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Bleeding Problems-Reply

Richard Gleckman, MD; Nelson M. Gantz, MD
Arch Intern Med. 1983;143(1):184. doi:10.1001/archinte.1983.00350010195048.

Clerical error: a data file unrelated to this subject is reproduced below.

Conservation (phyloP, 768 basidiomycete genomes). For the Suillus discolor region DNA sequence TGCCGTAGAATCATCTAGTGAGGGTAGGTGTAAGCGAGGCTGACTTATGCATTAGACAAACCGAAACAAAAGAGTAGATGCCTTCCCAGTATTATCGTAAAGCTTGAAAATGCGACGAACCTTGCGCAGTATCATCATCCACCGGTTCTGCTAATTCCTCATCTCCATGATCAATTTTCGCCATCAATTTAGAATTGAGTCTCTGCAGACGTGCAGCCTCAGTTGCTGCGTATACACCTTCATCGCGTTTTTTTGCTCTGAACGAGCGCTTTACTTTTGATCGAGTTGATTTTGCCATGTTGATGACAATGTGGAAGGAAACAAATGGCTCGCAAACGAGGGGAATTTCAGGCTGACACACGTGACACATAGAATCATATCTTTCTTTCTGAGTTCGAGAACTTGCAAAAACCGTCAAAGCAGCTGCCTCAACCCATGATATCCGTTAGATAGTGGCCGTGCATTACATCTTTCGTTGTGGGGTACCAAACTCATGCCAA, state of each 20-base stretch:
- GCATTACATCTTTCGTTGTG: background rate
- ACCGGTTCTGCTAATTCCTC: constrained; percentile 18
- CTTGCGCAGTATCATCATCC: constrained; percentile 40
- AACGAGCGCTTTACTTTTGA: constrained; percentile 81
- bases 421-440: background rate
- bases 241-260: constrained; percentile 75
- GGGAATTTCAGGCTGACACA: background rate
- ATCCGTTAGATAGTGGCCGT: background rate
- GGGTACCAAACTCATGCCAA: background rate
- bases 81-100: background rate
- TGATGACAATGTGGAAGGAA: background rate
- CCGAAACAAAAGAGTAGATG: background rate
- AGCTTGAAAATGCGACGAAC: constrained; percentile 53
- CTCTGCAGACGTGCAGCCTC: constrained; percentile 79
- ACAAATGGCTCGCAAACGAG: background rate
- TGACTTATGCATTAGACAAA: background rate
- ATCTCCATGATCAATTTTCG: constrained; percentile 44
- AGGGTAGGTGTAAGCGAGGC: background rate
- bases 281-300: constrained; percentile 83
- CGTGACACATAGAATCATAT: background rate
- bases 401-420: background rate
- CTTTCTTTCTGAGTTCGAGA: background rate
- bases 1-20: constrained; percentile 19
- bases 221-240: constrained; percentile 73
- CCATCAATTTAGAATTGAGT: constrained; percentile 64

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In Reply.  —The first-generation cephalosporins have enjoyed wide popularity as prophylactic agents to prevent postoperative infections in specific surgical procedures classified as "clean" and "clean-contaminated."1 The universal application of these agents for these defined indications can be attributed to the following factors: these antibiotics are nontoxic, relatively inexpensive, and possess activity for those major pathogens (ie, Staphylococcus aureus or coliforms) likely to be encountered in the operative area. Confirmation of their efficacy in selective procedures has been repeatedly documented in prospective, randomized, controlled studies.2,3We believe the third-generation cephalosporins are not indicated for perioperative prophylaxis. These compounds exert less activity for S aureus. Although the third-generation cephalosporins exert greater activity against the Enterobacteriaceae than the first-generation or second-generation cephalosporins, the preferred prophylactic agent need not be active against every bacterial species present. Third-generation cephalosporins are considerably more expensive than first-generation cephalosporins, and no study has proved their clinical


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